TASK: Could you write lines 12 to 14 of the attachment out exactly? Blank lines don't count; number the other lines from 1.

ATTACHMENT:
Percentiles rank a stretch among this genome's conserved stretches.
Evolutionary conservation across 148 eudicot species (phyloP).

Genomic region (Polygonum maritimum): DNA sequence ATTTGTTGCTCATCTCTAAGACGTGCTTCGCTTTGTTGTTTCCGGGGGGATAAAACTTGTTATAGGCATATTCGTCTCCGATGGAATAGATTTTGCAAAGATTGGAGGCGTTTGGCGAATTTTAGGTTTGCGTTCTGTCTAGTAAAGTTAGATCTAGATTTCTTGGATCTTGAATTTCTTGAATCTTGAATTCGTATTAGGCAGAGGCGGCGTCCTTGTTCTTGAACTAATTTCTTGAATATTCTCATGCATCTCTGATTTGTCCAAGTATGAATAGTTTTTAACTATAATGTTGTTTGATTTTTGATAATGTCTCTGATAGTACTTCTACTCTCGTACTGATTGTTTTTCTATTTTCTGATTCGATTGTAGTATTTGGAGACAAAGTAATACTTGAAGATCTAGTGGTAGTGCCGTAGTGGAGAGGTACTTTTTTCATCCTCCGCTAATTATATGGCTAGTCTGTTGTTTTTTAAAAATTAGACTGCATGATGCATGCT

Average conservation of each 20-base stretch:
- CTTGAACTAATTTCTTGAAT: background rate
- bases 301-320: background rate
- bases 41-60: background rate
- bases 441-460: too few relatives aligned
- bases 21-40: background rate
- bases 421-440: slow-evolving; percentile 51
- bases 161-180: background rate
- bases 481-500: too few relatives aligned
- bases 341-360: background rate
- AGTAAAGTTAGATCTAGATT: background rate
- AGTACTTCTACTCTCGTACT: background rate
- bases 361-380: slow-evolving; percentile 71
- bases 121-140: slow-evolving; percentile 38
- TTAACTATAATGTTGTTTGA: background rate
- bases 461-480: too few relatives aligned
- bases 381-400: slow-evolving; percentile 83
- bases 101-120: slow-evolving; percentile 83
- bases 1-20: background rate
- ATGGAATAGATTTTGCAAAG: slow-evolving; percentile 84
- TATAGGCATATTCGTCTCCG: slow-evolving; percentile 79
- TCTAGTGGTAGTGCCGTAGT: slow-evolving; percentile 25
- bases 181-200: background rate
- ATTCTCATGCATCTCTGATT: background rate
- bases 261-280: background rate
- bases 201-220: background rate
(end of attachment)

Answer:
- bases 481-500: too few relatives aligned
- bases 341-360: background rate
- AGTAAAGTTAGATCTAGATT: background rate